Partying hard long into the night after their dramatic triumph in the 2006 World Cup final, some of Italy's players were wondering where their coach Marcello Lippi had got to. The 58-year-old wasn't in the lobby or the bar of their Berlin hotel. Where could he be?
"I grabbed something to eat," Lippi recalled, "then went to my room and watched the entire game including the penalty shoot-out over and over again because that's my way of celebrating: watching the game again and enjoying it on my own with a lovely cigar."
It conjures a great image: Lippi sat in a darkened hotel suite, the orange glow from a Mercator smouldering between his fingers and wisps of smoke rising from it, catching in the flickering light of the TV as the action replays before him. This was a time to savour.
Hours earlier, Lippi had held the World Cup aloft. Two decades earlier he had lifted the polished silver Champions League trophy with Juventus. At the time, no coach had ever managed to win both. Lippi stood alone in the football pantheon until Vicente del Bosque matched the feat in 2010. How then had he arrived there?
A former libero with Sampdoria, Lippi started his coaching career in the club's youth ranks. It was 1982, the year Italy won the World Cup. A sign of destiny, perhaps?
Lippi couldn’t have known that, nearly a quarter of a century later, he’d be the next to lead his country to glory. The time frame is important to our understanding of him. Lippi’s coaching education is broader than most. He worked before, during and after the revolution brought by Arrigo Sacchi. So think of him as a bridge between the old gioco all’italiana and the new, a blend of the traditional and the modern.
His teams knew how to man-mark and to play zone. They invited opponents onto them and counterattacked but could also take the game to whoever they were playing and press them in their half of the pitch. Balance was everything. Lippi's starting XIs were never fixed. They were always in discussion and would be adapted according to the opposition.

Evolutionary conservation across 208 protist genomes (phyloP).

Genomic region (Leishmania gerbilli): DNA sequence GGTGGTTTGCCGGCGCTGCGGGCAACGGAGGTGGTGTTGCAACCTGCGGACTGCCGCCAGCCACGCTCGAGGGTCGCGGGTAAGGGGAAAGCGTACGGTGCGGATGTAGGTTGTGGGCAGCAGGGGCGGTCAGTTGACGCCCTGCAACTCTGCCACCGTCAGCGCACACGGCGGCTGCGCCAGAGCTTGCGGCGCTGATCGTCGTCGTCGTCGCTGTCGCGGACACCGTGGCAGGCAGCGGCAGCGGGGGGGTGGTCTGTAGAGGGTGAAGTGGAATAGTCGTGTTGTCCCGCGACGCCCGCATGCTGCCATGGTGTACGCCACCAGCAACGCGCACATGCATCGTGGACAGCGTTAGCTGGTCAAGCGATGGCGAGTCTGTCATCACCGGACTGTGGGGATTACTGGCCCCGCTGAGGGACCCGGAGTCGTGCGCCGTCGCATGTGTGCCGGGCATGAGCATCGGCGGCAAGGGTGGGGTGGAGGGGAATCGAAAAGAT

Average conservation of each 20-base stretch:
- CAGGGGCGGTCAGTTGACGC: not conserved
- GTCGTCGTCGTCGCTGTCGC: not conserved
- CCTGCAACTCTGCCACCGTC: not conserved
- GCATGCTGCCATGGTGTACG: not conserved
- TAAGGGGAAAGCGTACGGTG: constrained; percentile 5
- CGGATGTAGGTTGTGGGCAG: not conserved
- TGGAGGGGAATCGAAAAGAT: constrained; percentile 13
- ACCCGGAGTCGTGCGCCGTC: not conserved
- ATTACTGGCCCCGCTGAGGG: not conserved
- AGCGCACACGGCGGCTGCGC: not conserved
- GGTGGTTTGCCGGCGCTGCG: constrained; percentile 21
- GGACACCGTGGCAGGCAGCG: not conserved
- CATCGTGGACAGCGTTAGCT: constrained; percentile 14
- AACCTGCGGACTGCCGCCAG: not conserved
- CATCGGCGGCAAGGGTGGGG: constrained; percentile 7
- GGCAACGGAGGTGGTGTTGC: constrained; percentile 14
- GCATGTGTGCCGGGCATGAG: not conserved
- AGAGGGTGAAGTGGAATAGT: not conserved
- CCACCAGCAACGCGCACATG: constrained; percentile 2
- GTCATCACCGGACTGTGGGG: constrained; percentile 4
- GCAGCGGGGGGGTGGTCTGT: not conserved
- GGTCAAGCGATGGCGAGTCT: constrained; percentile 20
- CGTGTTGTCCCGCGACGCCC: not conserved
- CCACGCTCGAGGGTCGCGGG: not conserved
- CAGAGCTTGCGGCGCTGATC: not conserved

His rise would coincide with that of Fabio Capello. They would dominate an era. To illustrate that point they won five Scudetti a piece between 1991 and 2003. Lippi did the double in his first season at Juventus, ending a nine-year wait for a title that felt like an eternity. Champions League glory came the following season, and at the first attempt too. It was to prove the only final that Juventus won of the three in a row they reached.
That in itself was a formidable achievement. Suspicions were held about that team. They were harder, better, faster and stronger than the rest, and some people, notably Zdenek Zeman, asked why. For others at the time, however, they were a major point of reference, the benchmark to measure yourself against.
"Juventus were an example for my Manchester United," Sir Alex Ferguson said. "I had my players watch videos of Lippi's team and would say: 'Don't look at the tactics or technique, we had that too; you need to learn to have that desire to win'."
When United met Juventus in the 1999 Champions League semifinal, provoking that look of despair from Gary Neville as ITV broke the news that they'd be facing each other again, Ferguson remarked in his autobiography that, even though he’d heard "nothing but good reports about [their new manager Carlo] Ancelotti", it was a "godsend that Lippi was not in the Juve dugout."
Lippi would soon return to his post. Trailing Inter by five points with six games remaining, he won the Scudetto once again at the first attempt, this time on the final day of the 2001-02 season in one of the most dramatic Serie A title races ever. A year later, Juventus were back in the Champions League final, Lippi’s fourth at the club. But they lost on penalties at Old Trafford to Ancelotti’s Milan.
On reflection, Lippi won a lot. He could, however, have won so much more. Unlike his great contemporaries, Capello, Ferguson and Ottmar Hitzfeld, his major successes came at only one club. Lippi's time at Inter, remember, was a failure -- but then it also was for so many coaches between Giovanni Trapattoni in 1989 and Roberto Mancini in 2006.
To win the World Cup, however, and in the circumstances in which he did, with Calciopoli as the backdrop for Italy, forging a great team spirit -- arguably the most important trait of his management -- supersedes all that. His decision to return and defend his title in 2010 in a bid to become the first to retain it since Vittorio Pozzo by taking more or less the same squad to South Africa as four years earlier was a folly, ending in the biggest humiliation Italy have suffered since losing to Korea in 1966.
It’s a shame then that things went that way for Lippi, who is now at Guangzhou Evergrande in China, still winning championships. He's a great of the game and, as Ferguson wrote in his biography: "Such a good-looking bastard he makes most of us look like Bela Lugosi."
ESPN FC’s Top 20 Greatest Managers was determined by a polling process of over 20 regular columnists, contributors and editors at ESPN FC.